spoiler alert: about the ending of Snowpiercer
[major spoilers for Snowpiercer; spoiler-free review here]
I confess to being a little mystified when I hear that some people are upset by how Snowpiercer ends. Because while what happens in the last ten minutes or so of the film may not constitute a traditional happy ending, it is the only possible — the only honest and authentic — “happy ending” for the story as it has been set up. Anything else than what we get would render the story a tragedy on every level.
Stories of rebellions against evil overlords and unfair systems are rife in our culture. From the story of Jesus to Star Wars, we are bombarded with men — it’s almost always men — who are rankled by the injustice they see around them and often suffer under, and who are moved to attempt to upend it; sometimes the job of righting wrongs is forced upon them, but they eventually accept this job as a thing that Must Be Done. It’s not a coincidence that many of these tales of rebellion are structured around how the protagonist is changed by his fight, and how even if he is successful and sees evil overthrown and a new world begun, he knows he will never quite fit into it. What it takes to destroy the evil changes him too much. Luke Skywalker, Frodo Baggins (just two accessible examples): they both almost succumb to the seductive darkness they are fighting, and it leaves them damaged in ways that even those who love them and fought alongside them can’t quite appreciate.
In Snowpiercer, we have Curtis, played by Chris Evans. He has been living for 17 years in conditions of squalor at the back of the postapocalyptic ark train while those in the front of the train are enjoying the end of the world in luxury. He has been formulating a plan to get a small band of his fellow passengers up to the front, to the Engine, to take control and make life for everyone a lot fairer and more equitable. And he gets there! He gets all the way to the Engine, where he meets Wilford, played by Ed Harris, the designer of the train and its overlord, who is perfectly happy for Curtis to take over from him. And so Wilford begins to explain to Curtis just what it takes to keep the train running.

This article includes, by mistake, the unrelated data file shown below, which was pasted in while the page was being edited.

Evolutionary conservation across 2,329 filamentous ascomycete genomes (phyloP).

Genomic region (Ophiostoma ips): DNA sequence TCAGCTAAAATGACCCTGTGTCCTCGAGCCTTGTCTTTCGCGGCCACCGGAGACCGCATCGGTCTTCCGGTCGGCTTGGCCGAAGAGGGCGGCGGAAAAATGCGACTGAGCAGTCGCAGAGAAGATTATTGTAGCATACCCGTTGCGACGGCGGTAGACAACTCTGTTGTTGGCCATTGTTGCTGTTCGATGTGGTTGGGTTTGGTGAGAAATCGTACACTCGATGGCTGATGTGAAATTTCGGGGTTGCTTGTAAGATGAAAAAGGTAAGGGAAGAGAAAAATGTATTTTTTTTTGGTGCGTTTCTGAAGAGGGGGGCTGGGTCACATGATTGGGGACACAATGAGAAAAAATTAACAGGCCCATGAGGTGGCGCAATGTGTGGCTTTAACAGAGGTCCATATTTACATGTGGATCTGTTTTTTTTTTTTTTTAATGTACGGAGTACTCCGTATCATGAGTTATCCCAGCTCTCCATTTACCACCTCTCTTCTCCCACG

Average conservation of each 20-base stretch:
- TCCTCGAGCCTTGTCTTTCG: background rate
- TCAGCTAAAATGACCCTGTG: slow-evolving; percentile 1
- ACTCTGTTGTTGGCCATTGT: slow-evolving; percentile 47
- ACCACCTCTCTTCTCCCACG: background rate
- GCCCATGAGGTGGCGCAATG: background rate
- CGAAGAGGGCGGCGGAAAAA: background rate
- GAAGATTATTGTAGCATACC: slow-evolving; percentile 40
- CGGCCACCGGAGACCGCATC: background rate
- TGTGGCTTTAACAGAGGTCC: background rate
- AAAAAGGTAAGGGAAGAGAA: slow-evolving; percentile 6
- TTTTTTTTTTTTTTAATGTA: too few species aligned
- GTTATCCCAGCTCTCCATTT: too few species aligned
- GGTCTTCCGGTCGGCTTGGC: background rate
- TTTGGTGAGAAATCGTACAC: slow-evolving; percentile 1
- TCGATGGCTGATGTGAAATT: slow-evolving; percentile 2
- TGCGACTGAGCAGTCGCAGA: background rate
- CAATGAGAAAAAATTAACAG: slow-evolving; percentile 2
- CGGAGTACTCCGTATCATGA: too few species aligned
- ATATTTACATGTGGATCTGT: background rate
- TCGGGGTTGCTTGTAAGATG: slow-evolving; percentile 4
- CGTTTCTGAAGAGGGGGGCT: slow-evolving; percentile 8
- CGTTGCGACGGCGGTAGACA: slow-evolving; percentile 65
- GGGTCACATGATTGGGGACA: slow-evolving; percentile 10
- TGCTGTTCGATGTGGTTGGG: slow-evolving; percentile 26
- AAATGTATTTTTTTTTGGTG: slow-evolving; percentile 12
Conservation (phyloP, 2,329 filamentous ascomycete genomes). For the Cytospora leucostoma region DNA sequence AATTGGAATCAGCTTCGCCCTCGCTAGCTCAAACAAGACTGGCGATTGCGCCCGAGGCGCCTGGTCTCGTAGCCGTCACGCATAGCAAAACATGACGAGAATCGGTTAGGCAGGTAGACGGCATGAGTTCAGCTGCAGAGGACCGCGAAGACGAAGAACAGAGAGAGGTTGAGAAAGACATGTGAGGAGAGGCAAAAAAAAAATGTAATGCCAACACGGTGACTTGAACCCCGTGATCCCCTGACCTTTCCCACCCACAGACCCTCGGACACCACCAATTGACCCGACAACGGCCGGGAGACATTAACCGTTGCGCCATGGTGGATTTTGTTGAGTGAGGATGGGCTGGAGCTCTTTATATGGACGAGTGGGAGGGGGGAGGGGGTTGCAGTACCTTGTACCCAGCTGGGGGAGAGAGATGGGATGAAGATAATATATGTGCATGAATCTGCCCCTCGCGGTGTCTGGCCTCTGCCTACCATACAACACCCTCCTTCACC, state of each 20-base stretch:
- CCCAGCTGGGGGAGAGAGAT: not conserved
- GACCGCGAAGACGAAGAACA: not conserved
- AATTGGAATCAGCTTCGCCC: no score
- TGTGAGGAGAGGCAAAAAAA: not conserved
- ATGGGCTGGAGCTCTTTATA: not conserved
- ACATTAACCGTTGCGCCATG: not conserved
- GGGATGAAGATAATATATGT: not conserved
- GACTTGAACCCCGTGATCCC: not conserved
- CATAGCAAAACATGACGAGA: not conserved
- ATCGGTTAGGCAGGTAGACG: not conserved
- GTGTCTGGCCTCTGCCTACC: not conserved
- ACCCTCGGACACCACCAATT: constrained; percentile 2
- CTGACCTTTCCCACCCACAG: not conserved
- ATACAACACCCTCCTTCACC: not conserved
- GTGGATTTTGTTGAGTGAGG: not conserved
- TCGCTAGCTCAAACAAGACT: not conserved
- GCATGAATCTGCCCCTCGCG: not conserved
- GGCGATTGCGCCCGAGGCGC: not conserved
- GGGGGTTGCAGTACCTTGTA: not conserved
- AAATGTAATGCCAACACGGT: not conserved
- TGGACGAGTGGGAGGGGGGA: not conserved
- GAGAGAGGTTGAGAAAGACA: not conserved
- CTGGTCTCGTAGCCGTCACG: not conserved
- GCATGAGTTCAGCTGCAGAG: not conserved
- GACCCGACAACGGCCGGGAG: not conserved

This is when it becomes clear that Snowpiercer is never going to have its Death Star blowing up, or its Ring thrown into Mount Doom, at least not in the same unequivocally satisfying way that those other stories got those moments. Because here, the train is the Death Star; the train is the Ring. The train itself is the evil that must be destroyed… as a representation both literal and metaphoric of how power becomes its own self-perpetuating force.
Curtis’s attempted seduction to the Dark Side begins long before he ever meets Wilford; it begins long before the film opens. For Curtis, we learn, has been receiving secret messages from the front of the train for a long time: inducements to rebel, suggestions that he will receive help along the way. And then he learns that Wilford himself had been sending these messages! (If it hadn’t been Curtis intercepting them, it would have been someone — there’s always someone who’s disaffected and thinks he can do things better.) The train is a carefully balanced ecosystem not only of air and water and food and similar resources but of people… and part of keeping the rabble in the back of the train in check is giving them hope and letting them think they have a chance of a better life. In this world, fear and chaos are carefully regulated distractions, kept in check by hope… and vice versa. The society of the train requires, explains Wilford, “a proper balance of anxiety and fear, chaos and horror, and if we don’t have that, we have to invent it.”